Yemen Food Security Outlook December 2018 to May 2019

Report
from Famine Early Warning System Network
Published on 17 Jan 2019 View Original

World's largest food security emergency continues as conflict enters its fifth year

KEY MESSAGES

• FEWS NET estimates that approximately 17 million people in Yemen would be in need of urgent action (IPC Phase 3 or higher) in the absence of ongoing humanitarian food assistance. Sa’ada and Hajjah governorates are in Emergency (IPC Phase 4), which is associated with large food consumption gaps and/or extreme depletion of livelihood assets. Of the remaining governorates in Crisis (IPC Phase 3), six would be in Emergency (IPC Phase 4) in the absence of ongoing assistance.

• Between December 2018 and January 2019, large areas will remain in Crisis (IPC Phase 3), as large-scale assistance prevents a deterioration to Emergency (IPC Phase 4) in many areas. In the most likely scenario, humanitarian food assistance will continue through early 2019 and large areas will remain in Crisis through May 2019.

• While ceasefires have recently been announced in Al Hudaydah, FEWS NET’s most likely scenario is based on the assumption that conflict will continue. As such, the potential for continued conflict near Al Hudaydah City remains concerning. Damage, closure, or disruption of land routes to the Red Sea ports could significantly restrict staple food availability and lead to sharp increases in staple food prices across the country. In a worst-case scenario, significant declines in commercial imports and conflict that cuts populations off from trade and humanitarian food assistance for an extended period could lead to Famine (IPC Phase 5). In addition, should humanitarian food assistance fail to materialize in 2019, the risk of Famine (IPC Phase 5) would increase, and the number of people in Emergency (IPC Phase 4) or worse would likely exceed 5 million.

NATIONAL OVERVIEW

Current Situation

Conflict

In recent weeks, parties to conflict in Yemen have reached agreements to cease fighting in Al Hudaydah City and Al Hudaydah governorate more broadly. On December 13, the Saudi-led coalition and Houthi militia agreed to a ceasefire in Al Hudaydah City, while mutually committing to the redeployment of their forces from Al Hudaydah governorate more broadly. In addition, further peace talks are currently scheduled to take place in January 2019. The scaledown of military conflict is a positive development for food security in Yemen, particularly regarding keeping essential infrastructure – such as the ports of Al Hudaydah and Salif – in operation.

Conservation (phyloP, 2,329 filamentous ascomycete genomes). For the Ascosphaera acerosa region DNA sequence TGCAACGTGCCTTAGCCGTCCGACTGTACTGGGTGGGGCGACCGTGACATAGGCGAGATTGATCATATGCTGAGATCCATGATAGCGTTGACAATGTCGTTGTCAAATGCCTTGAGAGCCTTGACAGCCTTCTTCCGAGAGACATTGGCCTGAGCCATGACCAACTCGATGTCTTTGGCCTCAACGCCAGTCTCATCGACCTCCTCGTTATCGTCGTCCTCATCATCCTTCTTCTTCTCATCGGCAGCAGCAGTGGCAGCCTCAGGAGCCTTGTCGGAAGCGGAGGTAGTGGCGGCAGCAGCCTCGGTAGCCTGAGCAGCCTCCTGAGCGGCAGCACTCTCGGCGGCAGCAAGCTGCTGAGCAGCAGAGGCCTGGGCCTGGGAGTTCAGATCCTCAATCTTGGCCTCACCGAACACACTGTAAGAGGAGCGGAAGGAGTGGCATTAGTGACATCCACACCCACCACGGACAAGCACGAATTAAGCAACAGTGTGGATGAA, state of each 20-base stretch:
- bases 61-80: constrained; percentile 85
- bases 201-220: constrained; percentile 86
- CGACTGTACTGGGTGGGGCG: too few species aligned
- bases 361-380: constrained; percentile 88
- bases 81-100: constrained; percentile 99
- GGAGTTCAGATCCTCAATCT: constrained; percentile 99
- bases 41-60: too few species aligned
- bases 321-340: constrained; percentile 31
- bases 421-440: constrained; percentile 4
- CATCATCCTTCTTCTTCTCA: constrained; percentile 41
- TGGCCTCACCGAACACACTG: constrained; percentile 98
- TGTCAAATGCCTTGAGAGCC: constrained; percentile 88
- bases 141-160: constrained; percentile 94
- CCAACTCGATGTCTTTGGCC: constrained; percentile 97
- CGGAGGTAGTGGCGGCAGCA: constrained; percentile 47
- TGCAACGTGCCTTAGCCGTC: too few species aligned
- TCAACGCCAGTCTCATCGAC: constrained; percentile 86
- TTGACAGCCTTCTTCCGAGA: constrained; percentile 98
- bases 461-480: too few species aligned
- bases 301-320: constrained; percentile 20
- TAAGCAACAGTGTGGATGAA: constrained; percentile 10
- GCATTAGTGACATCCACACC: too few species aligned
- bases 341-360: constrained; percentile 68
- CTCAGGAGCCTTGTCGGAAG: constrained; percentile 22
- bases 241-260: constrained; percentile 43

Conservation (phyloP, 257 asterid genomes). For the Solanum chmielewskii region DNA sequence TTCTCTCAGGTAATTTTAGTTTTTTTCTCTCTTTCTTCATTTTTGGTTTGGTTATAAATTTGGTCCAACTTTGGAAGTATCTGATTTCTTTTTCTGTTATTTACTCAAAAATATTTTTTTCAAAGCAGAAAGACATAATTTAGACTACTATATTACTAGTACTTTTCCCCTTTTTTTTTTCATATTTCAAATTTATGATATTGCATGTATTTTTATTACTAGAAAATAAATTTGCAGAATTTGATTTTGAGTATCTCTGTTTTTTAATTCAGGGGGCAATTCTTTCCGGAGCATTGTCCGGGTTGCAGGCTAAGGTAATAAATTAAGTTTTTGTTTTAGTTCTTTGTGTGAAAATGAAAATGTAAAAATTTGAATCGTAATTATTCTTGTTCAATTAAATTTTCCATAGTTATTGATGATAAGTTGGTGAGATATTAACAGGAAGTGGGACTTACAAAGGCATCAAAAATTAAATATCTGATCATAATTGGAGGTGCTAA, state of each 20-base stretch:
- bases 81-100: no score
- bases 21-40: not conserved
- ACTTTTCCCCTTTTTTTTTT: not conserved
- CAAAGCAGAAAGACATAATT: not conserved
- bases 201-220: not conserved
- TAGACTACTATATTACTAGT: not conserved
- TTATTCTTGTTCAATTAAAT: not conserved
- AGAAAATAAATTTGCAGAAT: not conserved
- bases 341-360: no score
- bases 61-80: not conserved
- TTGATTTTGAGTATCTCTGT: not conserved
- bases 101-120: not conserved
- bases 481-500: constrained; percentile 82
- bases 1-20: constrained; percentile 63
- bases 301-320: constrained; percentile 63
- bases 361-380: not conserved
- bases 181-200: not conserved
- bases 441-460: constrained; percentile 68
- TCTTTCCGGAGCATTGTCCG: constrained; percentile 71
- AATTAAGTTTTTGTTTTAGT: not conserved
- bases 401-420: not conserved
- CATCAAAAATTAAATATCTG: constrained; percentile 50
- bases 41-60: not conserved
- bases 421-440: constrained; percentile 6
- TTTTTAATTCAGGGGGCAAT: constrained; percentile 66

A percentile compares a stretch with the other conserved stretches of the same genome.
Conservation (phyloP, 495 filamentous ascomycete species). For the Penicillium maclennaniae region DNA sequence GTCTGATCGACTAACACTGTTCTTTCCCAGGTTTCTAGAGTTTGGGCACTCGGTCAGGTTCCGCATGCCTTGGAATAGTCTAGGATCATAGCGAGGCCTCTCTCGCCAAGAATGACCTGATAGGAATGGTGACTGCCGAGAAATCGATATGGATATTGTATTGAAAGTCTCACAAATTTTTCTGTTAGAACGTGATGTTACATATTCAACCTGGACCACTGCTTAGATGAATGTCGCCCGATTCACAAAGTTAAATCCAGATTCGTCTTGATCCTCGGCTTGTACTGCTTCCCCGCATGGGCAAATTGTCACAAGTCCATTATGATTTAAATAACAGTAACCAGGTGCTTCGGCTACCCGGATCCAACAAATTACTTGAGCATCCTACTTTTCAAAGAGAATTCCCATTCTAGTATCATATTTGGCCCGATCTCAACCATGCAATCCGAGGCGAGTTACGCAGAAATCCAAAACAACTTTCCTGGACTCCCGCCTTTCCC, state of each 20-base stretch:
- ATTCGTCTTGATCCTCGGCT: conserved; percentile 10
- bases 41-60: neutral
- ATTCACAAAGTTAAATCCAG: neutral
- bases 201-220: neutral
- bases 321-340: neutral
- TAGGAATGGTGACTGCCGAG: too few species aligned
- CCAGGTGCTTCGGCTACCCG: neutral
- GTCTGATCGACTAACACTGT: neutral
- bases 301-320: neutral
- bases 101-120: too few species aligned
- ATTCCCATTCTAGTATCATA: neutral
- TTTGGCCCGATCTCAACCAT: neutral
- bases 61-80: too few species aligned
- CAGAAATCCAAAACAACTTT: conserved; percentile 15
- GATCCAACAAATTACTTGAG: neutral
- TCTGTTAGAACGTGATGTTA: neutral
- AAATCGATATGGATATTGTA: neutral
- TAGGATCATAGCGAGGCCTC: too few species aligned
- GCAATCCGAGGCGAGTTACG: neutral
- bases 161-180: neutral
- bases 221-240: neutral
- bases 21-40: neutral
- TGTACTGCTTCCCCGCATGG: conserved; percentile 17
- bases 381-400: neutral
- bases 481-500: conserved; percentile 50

Nevertheless, the persistence of conflict over the past three years, coupled with the uncertain security situation following the recent ceasefire agreement, remain sources of concern for the resolution of conflict in Yemen. Following international calls for a resolution of conflict and for peace talks beginning in November, conflict further increased in and around Al Hudaydah City. According to Save The Children, almost 100 airstrikes during November 2-3 were reported in and around Al Hudaydah City, which is five times more than during the whole first week of October. The Civilian Impact Monitoring Project (CIMP), also reported heavy clashes on the outskirts of Al Hudaydah City, with heavy airstrikes and shelling impacting civilians in districts around the city. Moreover, following the implementation of the ceasefire in mid-December, some clashes have occurred in Al Hudaydah, highlighting that the security situation remains uncertain.

The potential for conflict to disrupt maritime imports through nearby Al Hudaydah and Salif ports remains a significant concern. Approximately 70 percent of monthly food imports and 40–50 percent of monthly fuel imports into Yemen typically enter through Al Hudaydah and Salif. Should conflict either result in significant damage or disruption to port facilities and operations or cut off trade access from the port to markets, Yemen would likely face significant difficulty meeting its basic staple food import needs.

As of mid-December, the Red Sea ports remain open as commercial and humanitarian imports continue, according to UNVIM reports. However, the main route connecting Al Hudaydah with Sana’a City and Taiz remains closed. The only road access to Al Hudaydah City to Sana’a City is from the north on the Al Hudaydah-Hajjah road. Humanitarian warehouses at the eastern entrance to Al Hudaydah City were also affected by the intensified conflict and were inaccessible. Although decreases in conflict would be expected to improve road and trade access, additional time is needed to verify whether sustained improvements in trade are being observed.

Based on June 2018 data from the Task Force on Population Movement, approximately 2.3 million people were displaced across Yemen, and an additional 424,000 were displaced by late August 2018, largely due to conflict in Al Hudaydah, Sana’a City, and Hajjah governorates. According to UNHCR, nearly 90 percent of IDPs have been displaced for more than one year. Ta’izz, Hajjah, Sana’a City, Ibb, and Amran are estimated to have the highest populations of displaced people.